by Mary Sanchez
Achieving the "American dream" isn't feeling so dreamy these days.
The day seems distant when average Americans held to the faith that hard work would secure them employment, a lifestyle they could depend on. And that if they passed that work ethic on to their children, along with a good education, then each generation would fare better in life.
Instead we are a nation haunted by an unemployment rate stalled at more than 9 percent, with little hope on the horizon. Family balance sheets have been blown away by the real estate collapse, causing credit problems and trillions of dollars wiped out in equity. Wages have barely budged. Yet the costs of middle-class security -- health care, college educations -- have skyrocketed.
So how come the middle class continues to struggle?
To answer that question, we need first figure out what this nebulous thing called the middle class is. Let's leave aside the fine sociological distinctions about white collars and blue collars and pink collars, and say this: The American middle class is vast middle tier of people who work to live, and who strive to work a little harder to get a little more in life. Middle class people may save, but they don't accumulate enough wealth to live off. Almost every buck they get, they spend.
The latter point is important: That spending creates jobs. In fact, in our economy, middle class consumers are the real job creators. Depress their income, and you depress employment.
We'll never get around to holding politicians truly accountable unless this fuzzy middle demographic -- a massive one as a potential voting bloc -- gets wise about where it came from in the first place, and how it foundered.
The great prosperity of the American middle class in the late 20th century didn't just magically transpire. The important groundwork was laid by the federal government via investment. Consider what the creation of the federal highway system did for developers and builders who created our suburban communities and all of the businesses that followed. Or the impact of the G.I. bill on so many people who returned to the workforce after World War II.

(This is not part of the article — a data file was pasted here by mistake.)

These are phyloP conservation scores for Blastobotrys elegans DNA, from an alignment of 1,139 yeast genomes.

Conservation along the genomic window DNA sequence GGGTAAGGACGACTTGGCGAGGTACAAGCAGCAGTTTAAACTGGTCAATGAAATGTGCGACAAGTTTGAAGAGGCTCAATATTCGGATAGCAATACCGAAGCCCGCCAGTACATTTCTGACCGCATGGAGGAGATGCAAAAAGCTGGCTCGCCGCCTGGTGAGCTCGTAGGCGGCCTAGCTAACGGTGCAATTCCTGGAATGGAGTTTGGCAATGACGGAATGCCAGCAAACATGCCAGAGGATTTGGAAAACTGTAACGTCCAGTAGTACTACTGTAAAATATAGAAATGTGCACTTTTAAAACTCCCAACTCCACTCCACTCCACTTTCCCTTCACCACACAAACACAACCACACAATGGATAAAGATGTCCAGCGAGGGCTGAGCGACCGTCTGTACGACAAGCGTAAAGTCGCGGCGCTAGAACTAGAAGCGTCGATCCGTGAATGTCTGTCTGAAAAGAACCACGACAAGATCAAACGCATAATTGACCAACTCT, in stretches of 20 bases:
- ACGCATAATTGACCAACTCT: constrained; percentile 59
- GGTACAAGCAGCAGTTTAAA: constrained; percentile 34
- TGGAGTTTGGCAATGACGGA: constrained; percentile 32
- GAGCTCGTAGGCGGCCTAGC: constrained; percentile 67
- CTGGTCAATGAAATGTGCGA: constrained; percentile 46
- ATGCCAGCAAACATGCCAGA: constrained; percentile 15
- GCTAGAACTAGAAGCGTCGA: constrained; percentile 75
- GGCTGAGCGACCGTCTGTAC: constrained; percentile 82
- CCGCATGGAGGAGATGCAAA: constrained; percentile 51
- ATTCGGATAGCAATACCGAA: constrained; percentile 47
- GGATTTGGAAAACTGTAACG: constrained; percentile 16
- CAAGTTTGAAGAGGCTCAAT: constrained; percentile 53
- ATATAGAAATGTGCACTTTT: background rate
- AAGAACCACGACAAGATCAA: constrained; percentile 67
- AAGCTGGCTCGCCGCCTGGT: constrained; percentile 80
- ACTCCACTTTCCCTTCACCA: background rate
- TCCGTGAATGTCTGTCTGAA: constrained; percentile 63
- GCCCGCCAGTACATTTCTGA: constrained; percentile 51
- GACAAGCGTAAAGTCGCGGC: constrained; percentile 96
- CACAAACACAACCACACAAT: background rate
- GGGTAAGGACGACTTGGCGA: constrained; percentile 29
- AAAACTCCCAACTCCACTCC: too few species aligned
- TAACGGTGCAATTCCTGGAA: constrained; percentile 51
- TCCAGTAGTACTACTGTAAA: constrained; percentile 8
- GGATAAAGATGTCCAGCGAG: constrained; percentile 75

People didn't just sweat their way to upward mobility in the past. The federal government's role in the creation of American middle class is undeniable and central. And our middle-class republic didn't crash because average Americans forgot how to pull themselves up by their bootstraps and keep their noses to the grindstone.
I'm not going to pretend to have all of the answers, but I know one of the major causes in our decline has been the growing gap between the rich and the rest of us. That gap is the widest it's been in a century, and the future isn't looking promising. Job growth is disproportionately coming from low-wage areas like food prep and retail clerks.
The growing cleavage between the classes can be traced back as far as 1979. That's when gains in productivity began to outpace worker incomes. That fact alone can help explain the frustration of many Middle Americans.
Some of us achieved the college degree our parents never earned, and we could afford the finer things they couldn't. Most working Americans just soldiered on. Wage gains kept flat-lining or falling in comparison to the costs of living. The climb of upward mobility got steeper. Wage shortfalls could be made up with E-Z credit, for a while anyway. The ruins of that way of life are all around us.
Much is made of the massive federal deficit these days. I have a way we can solve that: more jobs. More jobs mean more growth and more tax revenue. Problem is, America's job creators -- the middle class consumers -- are tapped out. Business owners can't hire until they have consumers to sell to. That leaves the job of stimulating demand to the government. Time for government to lay the groundwork for our future by investing in our middle class.
That is, if we really want an America with a middle class.
Government Needs to Help Job Creators and Middle Class Consumers | Politics
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